When we’re fortunate enough to get a solid referral from a current employee who’s already earned our trust, how much more confidence do we typically have as we go through the hiring process with the candidate they referred? Yep, that’s absolutely rhetorical… A referral takes quite a bit of stress out of the process!
But a referral brings something else too… Think of a time where a friend has introduced you to a new business contact. Out of appreciation for our friend sticking their neck out on our behalf, don’t we usually go out of our way to make sure we honor that introduction? When our best team members refer candidates they know and trust, those candidates (almost always) want to do right by their friend. It’s kinda like peer pressure but in a good way!!!
A solid referral pipeline can have some challenges too, like having more great candidates than we have open positions, but that’s usually easier to deal with than struggling to find someone with a pulse who may or may not pass a drug test. The one real issue we need to be alert to when we have a great referral process is maintaining the kind of diversity we need to have to be a world class organization. I realize diversity and inclusion are hot media topics today. I’m not talking about checking boxes; I’m talking about the kind of diversity that truly drives continuous improvement and best-in-class thinking. (We cover this in detail in the third lesson of our Recruitment, Retention, & Culture course in a way that most people have never considered!)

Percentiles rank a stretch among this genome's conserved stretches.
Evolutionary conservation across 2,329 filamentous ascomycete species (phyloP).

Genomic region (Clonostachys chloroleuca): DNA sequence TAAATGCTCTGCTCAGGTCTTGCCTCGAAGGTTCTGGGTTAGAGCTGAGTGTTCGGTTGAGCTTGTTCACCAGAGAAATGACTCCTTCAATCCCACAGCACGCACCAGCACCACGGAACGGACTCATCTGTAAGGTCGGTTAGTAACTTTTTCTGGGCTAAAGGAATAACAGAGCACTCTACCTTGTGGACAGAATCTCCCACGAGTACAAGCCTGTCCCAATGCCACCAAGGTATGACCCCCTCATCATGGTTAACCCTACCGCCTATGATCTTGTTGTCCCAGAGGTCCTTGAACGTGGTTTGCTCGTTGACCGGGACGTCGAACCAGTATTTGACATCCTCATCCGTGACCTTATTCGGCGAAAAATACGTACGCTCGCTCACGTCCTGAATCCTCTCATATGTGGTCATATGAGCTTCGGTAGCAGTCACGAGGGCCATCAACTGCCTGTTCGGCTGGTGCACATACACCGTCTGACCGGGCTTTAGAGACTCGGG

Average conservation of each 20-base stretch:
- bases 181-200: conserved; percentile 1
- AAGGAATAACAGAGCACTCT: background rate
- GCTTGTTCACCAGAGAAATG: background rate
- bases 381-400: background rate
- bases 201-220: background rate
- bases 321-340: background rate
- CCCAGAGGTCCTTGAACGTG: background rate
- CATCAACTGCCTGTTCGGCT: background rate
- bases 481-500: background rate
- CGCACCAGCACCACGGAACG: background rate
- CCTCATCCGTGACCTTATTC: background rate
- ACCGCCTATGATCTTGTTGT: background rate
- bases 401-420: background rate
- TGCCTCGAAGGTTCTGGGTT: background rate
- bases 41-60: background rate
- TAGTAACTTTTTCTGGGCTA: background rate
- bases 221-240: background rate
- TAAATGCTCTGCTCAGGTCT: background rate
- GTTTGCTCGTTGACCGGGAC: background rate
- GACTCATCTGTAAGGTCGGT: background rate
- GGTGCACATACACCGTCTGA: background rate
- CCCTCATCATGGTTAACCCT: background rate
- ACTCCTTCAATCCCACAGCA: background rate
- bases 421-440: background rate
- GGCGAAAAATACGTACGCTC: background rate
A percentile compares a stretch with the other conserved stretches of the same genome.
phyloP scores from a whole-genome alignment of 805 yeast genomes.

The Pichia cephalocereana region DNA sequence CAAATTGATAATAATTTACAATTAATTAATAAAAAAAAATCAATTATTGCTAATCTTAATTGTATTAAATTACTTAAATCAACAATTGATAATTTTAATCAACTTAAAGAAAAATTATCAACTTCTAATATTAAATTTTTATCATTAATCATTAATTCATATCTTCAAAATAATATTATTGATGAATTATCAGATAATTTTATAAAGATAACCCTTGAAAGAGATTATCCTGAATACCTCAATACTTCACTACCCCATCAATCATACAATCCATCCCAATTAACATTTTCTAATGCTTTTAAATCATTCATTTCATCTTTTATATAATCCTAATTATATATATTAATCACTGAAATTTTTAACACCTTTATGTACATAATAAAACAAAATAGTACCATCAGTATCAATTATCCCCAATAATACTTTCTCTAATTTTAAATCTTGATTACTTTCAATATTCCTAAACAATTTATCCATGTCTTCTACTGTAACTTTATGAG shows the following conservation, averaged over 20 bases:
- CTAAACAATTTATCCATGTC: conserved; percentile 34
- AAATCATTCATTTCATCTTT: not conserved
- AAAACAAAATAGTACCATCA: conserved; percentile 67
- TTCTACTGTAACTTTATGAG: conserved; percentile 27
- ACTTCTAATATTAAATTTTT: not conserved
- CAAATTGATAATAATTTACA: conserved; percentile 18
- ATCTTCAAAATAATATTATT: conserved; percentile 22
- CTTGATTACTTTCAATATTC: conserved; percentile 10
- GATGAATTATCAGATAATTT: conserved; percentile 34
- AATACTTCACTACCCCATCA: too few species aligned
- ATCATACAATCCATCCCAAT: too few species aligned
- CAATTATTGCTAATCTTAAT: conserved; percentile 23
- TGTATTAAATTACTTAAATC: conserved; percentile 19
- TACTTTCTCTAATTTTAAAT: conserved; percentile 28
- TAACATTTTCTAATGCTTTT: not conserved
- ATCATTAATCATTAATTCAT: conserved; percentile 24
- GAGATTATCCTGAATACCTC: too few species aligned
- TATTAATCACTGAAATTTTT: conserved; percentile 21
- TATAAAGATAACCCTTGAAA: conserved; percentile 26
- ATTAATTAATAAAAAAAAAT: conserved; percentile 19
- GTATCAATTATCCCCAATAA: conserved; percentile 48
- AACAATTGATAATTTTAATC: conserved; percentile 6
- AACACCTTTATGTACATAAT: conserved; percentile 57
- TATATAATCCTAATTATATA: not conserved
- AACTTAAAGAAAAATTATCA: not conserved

When great people want to stay with us AND they actively recruit the best people they know to join our team, we start to see a third thing impacting our recruitment process! We’ll look at that next… But first, let me stress one final thing: notice I didn’t mention ANYTHING about referral bonuses. While I’m not suggesting those are completely evil, I truly believe that building a culture that people are proud to be part of and refer their friends to provides them far more value than throwing a few bucks at them for talking someone into applying...
A Good Name is Better Than...
As we’ve worked through some recruitment and retention strategies, we’ve really dug into the importance of creating an atmosphere the best people rarely choose to leave and we’ve looked at how that has a direct impact on getting them engaged in the recruitment process. When we do that over a long enough period of time, momentum begins to kick in! By that time, someone on the outside looking in could easily believe the entire cycle simply fell into place…